For the 2022 Uttar Pradesh assembly elections, Shamim A. Aarzoo, a Lucknow-based journalist, reached out to political leaders, candidates and their party men. Quite normal, you might say, for any journalist reporting from the Hindi heartland. However, Aarzoo is not your typical political journalist. He edits a monthly online magazine Lucknow Observer that highlights the culture, cuisine, art and craft, and history of the Awadh region. “I was never interested in hard news. For me, the decaying heritage buildings, old temples with beautiful arches and intricate carvings in rural areas, culture, and even the lost flavour of kakori kebab, are more important,” says Aarzoo. So when other journalists field political questions to party candidates, Aarzoo asks them about the state of heritage buildings in their constituencies, their plan for conservation, and their stand on forgotten memorials. “Everyone highlights the insignia of the Rumi Gate while mentioning Lucknow, but no one cares about the crack that has appeared on it,” he adds.
Against UP’s highly charged political climate, there are few takers for Aarzoo’s dedication. “Usually parties and their candidates skip me once they understand the motive of my conversation. I know my line of questioning will not fetch them votes. But I try, and maybe someday this subject will be on the agenda of political parties,” says a hopeful Aarzoo, who often shows old pictures of monuments in their former glory to politicians in the hope their focus may shift to do something about the crumbling heritage.
Sitting in his home at Indira Nagar, where the ground floor serves as his office, he recalls the support rendered by many stalwarts during his various campaigns. Journalists often call him up while covering stories related to Lucknow’s lost heritage. That’s when Aarzoo’s photo collection comes in handy. “But such stories are fast drying up. And I may be a lone crusader who is attempting to bring the stories to the mainstream, else these are made visible while celebrating certain occasions,” he laments.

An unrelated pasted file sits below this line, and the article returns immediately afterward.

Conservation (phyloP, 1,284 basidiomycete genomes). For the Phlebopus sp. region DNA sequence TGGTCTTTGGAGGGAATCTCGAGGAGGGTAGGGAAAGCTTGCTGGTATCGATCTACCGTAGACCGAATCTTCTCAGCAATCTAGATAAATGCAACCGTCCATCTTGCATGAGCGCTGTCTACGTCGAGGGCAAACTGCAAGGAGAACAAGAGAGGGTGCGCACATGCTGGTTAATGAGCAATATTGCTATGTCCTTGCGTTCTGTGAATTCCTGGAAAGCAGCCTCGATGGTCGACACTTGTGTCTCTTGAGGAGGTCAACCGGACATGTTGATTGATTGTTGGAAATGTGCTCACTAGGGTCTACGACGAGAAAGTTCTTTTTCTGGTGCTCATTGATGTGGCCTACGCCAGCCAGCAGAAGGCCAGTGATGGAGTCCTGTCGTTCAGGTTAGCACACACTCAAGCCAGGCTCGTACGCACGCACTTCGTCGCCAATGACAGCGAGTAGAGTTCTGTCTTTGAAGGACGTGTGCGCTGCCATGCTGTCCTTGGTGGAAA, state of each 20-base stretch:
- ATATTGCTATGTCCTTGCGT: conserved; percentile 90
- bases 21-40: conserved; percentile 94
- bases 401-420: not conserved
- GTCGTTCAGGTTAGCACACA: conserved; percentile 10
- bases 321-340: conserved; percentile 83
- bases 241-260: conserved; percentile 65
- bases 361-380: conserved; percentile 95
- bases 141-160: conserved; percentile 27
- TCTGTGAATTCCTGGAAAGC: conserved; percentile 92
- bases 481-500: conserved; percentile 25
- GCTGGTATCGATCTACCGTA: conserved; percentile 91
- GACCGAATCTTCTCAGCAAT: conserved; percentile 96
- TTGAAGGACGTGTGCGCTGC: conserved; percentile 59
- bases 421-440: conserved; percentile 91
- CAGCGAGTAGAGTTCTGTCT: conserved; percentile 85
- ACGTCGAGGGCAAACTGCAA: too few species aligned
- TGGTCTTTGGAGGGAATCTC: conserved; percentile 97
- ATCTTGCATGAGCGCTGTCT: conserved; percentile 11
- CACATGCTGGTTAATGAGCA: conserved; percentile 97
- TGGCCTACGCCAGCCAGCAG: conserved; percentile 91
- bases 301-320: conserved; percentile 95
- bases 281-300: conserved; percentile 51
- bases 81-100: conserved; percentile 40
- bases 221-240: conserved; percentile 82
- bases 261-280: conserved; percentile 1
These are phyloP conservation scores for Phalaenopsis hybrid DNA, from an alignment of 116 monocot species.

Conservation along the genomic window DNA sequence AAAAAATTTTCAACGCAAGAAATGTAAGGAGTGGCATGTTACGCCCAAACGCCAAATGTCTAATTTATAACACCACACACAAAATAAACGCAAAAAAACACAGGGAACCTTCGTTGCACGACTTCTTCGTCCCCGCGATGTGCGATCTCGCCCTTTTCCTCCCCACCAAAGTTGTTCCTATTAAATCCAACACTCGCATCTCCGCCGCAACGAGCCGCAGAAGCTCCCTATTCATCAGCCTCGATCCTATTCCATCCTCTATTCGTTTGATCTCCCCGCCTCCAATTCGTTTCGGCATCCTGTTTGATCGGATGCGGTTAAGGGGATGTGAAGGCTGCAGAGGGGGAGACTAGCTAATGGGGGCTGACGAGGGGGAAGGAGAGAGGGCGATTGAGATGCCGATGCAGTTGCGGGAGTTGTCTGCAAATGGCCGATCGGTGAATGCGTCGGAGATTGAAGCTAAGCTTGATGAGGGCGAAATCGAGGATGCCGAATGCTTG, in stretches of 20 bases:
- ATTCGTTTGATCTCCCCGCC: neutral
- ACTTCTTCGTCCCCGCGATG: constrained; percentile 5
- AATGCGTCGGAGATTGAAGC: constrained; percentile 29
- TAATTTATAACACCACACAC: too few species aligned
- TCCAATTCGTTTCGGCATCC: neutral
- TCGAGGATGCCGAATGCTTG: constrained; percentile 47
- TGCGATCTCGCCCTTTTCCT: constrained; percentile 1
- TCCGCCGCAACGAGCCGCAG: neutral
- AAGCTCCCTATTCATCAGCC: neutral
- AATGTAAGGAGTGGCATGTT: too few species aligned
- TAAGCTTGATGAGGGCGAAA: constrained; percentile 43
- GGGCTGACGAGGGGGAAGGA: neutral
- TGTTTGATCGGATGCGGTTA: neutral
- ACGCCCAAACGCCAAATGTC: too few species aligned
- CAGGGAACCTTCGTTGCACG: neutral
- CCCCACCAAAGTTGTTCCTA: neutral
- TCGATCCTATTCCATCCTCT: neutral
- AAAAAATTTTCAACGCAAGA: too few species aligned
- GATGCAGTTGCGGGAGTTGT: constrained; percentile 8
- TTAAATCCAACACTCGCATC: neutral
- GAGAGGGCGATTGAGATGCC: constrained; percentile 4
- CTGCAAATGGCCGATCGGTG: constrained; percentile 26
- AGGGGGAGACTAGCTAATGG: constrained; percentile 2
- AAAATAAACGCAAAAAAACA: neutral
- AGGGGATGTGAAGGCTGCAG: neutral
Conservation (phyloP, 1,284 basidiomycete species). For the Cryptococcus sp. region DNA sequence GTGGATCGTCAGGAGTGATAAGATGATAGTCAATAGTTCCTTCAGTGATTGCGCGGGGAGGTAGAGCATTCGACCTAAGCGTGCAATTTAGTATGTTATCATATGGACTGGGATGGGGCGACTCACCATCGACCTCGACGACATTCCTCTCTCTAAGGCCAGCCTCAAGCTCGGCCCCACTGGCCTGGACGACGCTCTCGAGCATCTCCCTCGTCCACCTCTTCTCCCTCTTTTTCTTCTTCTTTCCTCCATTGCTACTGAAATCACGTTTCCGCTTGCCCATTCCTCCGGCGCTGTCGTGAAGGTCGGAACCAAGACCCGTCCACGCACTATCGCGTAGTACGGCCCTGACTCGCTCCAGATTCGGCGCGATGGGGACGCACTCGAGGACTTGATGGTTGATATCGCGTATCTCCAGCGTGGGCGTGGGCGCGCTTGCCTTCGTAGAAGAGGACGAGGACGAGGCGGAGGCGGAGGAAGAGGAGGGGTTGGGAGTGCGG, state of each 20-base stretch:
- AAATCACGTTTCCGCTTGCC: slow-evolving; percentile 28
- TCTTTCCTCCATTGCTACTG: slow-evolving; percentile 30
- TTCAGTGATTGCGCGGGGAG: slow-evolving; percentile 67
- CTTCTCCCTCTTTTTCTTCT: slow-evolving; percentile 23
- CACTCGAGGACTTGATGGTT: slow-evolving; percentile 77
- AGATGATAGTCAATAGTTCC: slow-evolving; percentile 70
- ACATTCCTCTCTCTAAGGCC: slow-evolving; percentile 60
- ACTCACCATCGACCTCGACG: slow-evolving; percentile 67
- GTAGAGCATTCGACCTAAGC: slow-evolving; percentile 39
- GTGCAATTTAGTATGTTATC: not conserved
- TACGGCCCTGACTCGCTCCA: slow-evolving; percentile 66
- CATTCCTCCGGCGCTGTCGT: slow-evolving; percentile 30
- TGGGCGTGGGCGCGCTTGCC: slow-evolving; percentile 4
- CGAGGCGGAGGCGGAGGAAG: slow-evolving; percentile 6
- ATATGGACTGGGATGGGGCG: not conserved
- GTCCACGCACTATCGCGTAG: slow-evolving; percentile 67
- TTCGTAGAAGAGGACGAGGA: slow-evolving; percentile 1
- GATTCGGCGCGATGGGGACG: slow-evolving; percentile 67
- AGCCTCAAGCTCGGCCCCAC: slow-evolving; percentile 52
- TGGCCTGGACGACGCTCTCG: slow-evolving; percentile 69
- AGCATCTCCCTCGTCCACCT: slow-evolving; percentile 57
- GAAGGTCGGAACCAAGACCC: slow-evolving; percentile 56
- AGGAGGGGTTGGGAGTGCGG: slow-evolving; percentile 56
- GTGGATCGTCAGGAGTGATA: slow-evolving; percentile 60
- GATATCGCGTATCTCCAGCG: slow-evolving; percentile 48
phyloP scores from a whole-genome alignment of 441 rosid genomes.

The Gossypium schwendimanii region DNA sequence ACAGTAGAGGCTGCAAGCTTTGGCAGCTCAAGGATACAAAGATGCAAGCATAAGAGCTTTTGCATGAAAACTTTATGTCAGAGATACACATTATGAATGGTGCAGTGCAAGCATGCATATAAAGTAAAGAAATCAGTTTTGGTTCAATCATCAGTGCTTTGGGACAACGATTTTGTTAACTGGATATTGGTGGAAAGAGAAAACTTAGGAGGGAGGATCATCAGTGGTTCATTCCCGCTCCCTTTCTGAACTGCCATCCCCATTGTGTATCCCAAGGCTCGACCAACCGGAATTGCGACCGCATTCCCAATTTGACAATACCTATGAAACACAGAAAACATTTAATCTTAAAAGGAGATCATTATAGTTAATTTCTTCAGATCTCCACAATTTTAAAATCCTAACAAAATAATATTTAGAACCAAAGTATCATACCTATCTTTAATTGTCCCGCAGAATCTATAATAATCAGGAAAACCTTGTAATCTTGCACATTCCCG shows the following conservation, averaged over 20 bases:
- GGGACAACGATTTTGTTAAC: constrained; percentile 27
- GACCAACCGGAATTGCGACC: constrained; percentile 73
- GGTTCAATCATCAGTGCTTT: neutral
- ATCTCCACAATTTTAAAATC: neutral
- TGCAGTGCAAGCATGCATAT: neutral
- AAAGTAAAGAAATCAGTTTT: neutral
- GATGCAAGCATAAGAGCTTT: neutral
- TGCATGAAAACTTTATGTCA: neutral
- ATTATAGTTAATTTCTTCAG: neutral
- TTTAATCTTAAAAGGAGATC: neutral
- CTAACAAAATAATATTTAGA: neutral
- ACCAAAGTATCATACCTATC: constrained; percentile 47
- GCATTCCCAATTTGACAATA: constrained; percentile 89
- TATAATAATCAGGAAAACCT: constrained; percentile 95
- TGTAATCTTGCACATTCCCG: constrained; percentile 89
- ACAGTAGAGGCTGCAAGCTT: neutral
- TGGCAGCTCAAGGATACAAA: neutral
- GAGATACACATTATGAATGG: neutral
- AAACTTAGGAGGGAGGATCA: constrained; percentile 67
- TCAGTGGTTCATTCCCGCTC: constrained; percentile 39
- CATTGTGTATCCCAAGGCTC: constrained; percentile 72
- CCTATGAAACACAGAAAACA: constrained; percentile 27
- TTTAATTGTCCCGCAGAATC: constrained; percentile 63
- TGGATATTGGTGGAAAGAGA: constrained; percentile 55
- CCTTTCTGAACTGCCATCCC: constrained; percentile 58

There are other journalists like Aarzoo in Uttar Pradesh, striving to bring forth unheard voices. Most of them are stringers and some run their own organisation, have their own YouTube channels and social media pages. This has been possible due to technology and its reach. They have lakhs of subscribers and crores of views, but remain unsung in UP’s vast terrain. Native viewers, however, laud them as the real patrakar (journalist) for their hyperlocal news items. Often mainstream journalists from Lucknow or Delhi land in their area, and the local journalist becomes their guide, arranging bytes and resources. The story, however, is attributed to the ‘big’ journalist, and the local one is lost in oblivion. Referred to as stringers, most of them even do not have access to basic facilities such as identity cards, regular remuneration, etc. Undeterred, this army of local journalists still careers on.
Dharmendra Srivastava from Azamgarh, the parliamentary seat of Samajwadi Party president Akhilesh Yadav, is a veteran journalist with 20 years of experience. Srivastava is associated with a news agency, but also runs his own YouTube channel Good News. The channel is quite popular in Azamgarh as it offers 15 fatafat news through WhatsApp. Every small story, ranging from local crime, development, human interest and social issues, is featured in Good News. Srivastava has set up a studio and works with three journalists. “We face the same problems as other media houses, but why worry about them? We give people a voice. We have their blessings as they appreciate our work,” says Srivastava. He has been quite busy covering these elections as he found plenty of stories to report on. Many breaking stories that went on to make headlines in mainstream media were shared by Good News. “I had approached political leaders visiting Azamgarh to visit our studio so we can record them properly. Some of them agreed, but most of them said they didn’t have the time.” Being a YouTube channel, Srivastava said it is hard to gain recognition despite the channel having close to 59,000 subscribers and over one crore views till date. Many journalists often follow his inputs, but he gets little or no credit.